Octopath Traveler was a shining example of how a ridiculous title won’t necessarily derail the success of a product if it can still deliver where it counts.
Seemingly not convinced that this message had been driven completely home, Square Enix is doubling down with a spiritual successor to Octopath Traveler that boasts a similarly absurd moniker.
Triangle Strategy may sound more like a genre than a specific title, but as with Octopath the focus here should very much be on what’s stored in the game’s code rather than what’s written on its box. And from what we’ve played of it so far, it could be another winner.
Whereas Octopath Traveler was a traditional turn-based RPG, Triangle Strategy (as the name suggests) is more of a tactical affair which may appeal more to fans of the Fire Emblem or Final Fantasy Tactics series.
The game puts players in the boots of Serenoa Wolffort, a brave young fighter who, at the start of the game, is made Lord of House Wilffort in his home country of Glenbrook by his father, who was the Lord but is giving up the title due to ill health.
As the game’s opening chapters play out, not only does Serenoa have to get used to the idea of being in charge of a community, he also has to meet Princess Frederica Aesfrost, who he’s due to wed in an arranged marriage designed to improve relations between Glenbrook and its rival nation Aesfrost.
The whole thing takes place in the continent of Norzelia, where three nations have agreed to an uneasy alliance after years of conflict.
Glenbrook has huge rivers through which trade flourishes, Aesfrost is a land of ice that holds rich supplies of iron, and Hyzante is a holy state whose rivers create the salt that’s essential to life in the land.
So far, in the few chapters we’ve played, each nation’s representatives have shown a willingness to entertain the truce but there’s also a clear wariness there too, with plenty of snarky comments dotted around here and there.
If we were the betting sort, we’d imagine this alliance won’t last until the end credits, and its seemingly impending breakdown could end up being one of the game’s central plot points.
Before you find out, though, you’re going to have to play through quite a bit of exposition. Triangle Strategy could definitely be considered a slow burner, and after three full chapters of gameplay taken in around 3-4 hours, we’d only actually taken part in a few battles.
The meat of these early chapters is taken up with lengthy chats where the complex relationships between each of the nations are established in great detail.
“The meat of the early chapters is taken up with lengthy chats where the complex relationships between each of the nations are established in great detail.”
For those into deep lore it should be an engaging start, but anyone who struggles with dialogue like “the Ministry I oversee is committed to the preservation of life, I personally believe that salt should not be a luxury reserved for the privileged few” may need to be patient with this one.
Thankfully, by the time we had reached the third chapter and were travelling to different lands, things had picked up a bit and the conversations taking place had become significantly more engaging, to the extent that we’re now really keen to see where the story goes.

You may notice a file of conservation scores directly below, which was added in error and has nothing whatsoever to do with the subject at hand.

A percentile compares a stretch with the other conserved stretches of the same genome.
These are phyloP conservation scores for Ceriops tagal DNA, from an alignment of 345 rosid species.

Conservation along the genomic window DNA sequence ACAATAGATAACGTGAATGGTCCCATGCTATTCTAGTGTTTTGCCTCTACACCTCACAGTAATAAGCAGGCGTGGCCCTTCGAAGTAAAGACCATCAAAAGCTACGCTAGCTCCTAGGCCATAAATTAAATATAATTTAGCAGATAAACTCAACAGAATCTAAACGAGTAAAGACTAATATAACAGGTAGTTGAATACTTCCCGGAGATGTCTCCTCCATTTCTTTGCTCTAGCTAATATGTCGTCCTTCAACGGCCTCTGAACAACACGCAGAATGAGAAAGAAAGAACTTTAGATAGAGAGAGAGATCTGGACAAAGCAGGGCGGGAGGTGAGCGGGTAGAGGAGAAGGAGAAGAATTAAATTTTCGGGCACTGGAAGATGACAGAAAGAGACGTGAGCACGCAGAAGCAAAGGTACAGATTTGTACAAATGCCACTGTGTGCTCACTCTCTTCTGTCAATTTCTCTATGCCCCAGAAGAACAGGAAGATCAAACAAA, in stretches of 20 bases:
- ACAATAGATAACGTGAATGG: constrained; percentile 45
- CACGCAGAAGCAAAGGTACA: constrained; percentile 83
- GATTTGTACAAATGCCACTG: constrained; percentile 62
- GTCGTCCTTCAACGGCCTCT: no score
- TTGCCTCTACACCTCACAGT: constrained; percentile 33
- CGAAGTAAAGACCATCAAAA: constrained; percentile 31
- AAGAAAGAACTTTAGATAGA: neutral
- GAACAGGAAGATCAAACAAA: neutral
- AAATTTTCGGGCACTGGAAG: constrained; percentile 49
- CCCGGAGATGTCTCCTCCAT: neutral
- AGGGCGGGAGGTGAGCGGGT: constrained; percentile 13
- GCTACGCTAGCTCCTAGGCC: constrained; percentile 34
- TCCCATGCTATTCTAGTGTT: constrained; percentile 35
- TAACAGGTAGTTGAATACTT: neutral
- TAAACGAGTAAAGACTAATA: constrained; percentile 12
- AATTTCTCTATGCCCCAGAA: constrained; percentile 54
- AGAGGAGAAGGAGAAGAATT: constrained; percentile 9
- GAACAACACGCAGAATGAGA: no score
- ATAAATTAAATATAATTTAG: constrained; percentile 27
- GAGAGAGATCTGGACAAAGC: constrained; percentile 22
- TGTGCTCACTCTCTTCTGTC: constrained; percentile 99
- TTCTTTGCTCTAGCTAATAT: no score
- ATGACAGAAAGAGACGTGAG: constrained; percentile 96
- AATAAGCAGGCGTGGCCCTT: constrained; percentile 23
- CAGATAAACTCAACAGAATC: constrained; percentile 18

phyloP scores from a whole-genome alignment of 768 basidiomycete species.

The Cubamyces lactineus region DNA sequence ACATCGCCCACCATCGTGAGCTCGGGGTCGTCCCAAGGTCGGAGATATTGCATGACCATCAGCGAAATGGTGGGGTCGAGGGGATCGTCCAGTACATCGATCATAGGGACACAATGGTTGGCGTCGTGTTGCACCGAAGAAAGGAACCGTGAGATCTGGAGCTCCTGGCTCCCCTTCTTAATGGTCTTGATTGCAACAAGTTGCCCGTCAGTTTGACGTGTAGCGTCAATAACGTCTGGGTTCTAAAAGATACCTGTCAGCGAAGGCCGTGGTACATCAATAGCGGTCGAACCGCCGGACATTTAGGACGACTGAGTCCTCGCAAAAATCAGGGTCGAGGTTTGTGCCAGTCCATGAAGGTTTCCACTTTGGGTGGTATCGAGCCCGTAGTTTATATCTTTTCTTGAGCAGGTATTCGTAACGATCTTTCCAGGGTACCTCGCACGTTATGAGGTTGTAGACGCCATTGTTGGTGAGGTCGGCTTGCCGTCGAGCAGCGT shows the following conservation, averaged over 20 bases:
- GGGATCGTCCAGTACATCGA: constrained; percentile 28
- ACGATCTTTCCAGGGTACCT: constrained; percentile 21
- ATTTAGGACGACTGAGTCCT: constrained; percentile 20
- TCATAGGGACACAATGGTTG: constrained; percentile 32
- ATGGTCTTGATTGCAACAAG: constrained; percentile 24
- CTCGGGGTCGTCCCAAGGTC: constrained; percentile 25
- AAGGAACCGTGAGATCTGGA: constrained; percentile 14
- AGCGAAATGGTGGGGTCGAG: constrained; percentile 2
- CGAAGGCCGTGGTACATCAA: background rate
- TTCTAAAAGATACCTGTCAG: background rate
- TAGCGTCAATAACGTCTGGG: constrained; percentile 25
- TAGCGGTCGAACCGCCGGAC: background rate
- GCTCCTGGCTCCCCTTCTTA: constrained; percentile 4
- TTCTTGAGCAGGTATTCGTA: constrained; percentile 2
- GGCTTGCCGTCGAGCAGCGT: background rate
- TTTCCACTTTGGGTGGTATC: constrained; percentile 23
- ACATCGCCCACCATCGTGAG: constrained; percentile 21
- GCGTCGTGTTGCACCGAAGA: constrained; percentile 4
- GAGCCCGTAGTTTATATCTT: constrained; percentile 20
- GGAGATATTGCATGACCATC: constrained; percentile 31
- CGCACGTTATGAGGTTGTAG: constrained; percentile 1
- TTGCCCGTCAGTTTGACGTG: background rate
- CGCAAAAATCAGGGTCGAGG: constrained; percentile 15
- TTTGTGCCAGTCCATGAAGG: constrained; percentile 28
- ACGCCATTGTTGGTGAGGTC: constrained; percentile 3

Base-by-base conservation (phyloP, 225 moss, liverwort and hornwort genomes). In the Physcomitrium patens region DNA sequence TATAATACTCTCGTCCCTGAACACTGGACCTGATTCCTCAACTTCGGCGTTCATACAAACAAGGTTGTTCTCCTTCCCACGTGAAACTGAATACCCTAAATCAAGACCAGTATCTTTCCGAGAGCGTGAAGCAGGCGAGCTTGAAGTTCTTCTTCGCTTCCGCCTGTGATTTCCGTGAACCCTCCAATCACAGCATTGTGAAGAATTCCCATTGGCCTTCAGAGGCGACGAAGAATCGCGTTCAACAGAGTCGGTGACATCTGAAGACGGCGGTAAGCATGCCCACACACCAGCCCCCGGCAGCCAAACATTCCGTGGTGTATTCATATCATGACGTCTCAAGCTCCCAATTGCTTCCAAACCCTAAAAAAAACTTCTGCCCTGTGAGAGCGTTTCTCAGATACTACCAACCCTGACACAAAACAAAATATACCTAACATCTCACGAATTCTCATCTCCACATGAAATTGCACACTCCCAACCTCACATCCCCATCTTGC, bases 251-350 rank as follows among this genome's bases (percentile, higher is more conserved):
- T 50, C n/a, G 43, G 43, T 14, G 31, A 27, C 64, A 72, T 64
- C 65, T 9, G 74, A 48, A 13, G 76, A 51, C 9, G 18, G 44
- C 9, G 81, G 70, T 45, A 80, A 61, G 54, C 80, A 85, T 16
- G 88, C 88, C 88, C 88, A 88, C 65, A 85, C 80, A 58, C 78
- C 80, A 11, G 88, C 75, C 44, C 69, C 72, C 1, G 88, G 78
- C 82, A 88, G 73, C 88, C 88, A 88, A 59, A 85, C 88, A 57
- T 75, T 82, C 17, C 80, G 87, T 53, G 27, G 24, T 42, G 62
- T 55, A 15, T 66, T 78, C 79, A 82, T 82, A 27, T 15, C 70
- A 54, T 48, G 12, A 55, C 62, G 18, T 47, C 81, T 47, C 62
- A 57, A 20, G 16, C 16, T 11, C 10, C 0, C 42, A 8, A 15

The area you visit first in the third chapter is addressed in one of the game’s more unique mechanics, the Scales of Conviction. Serenoa is determined to make sure that House Wilffort will not be a dictatorship, to the extent that he puts important decisions in the hands of his fellow party members instead of taking them on himself.
This makes for an interesting scene in which the group has to decide which area to visit first – Hyzante, where reams of information on medicine and magic can be found, or Aesfrost, which is Frederica’s mother’s homeland, but Frederica has never been there before.
Being a typically awesome husband-to-be, we wanted to head to Aesfrost, but that wasn’t our call. Instead, Serenoa has to chat with all the party members, each of whom already has their own opinion, and try to convince those who want to go to Hyzante that perhaps the other option might be a better shout.
Success depends on how much each character trusts Serenoa, which in turn is based on how the player has given answers to the various multiple-choice dialogue options throughout the game (so we hope you were paying attention during all that salt chat).
Ultimately, in our playthrough Serenoa’s sway wasn’t influential enough at such an early stage in the game, and so the party set off for Hyzante, presumably with a grumpy missus in tow.
There’s one major aspect of the game that still has to show its full hand at this stage, and that’s the actual battle system. Three chapters in we’ve only really scratched the surface of what’s on offer, and so far things seem solid, though it can occasionally be difficult to determine which characters are in our party and which are enemies.
“Three chapters in we’ve only really scratched the surface of what’s on offer.”
That said, it would appear that there’s still an extremely long way to go before our journey with Triangle Strategy comes to an end, and it’s clear that so much still remains to be seen, both in terms of plot and play mechanics.
So far so good, then, but don’t take our word for it. Nintendo has just announced a Prologue Demo, so even though the game’s still a month away that should give you a good idea of what it offers. Just be sure to play the whole thing, because it may take a while to get going.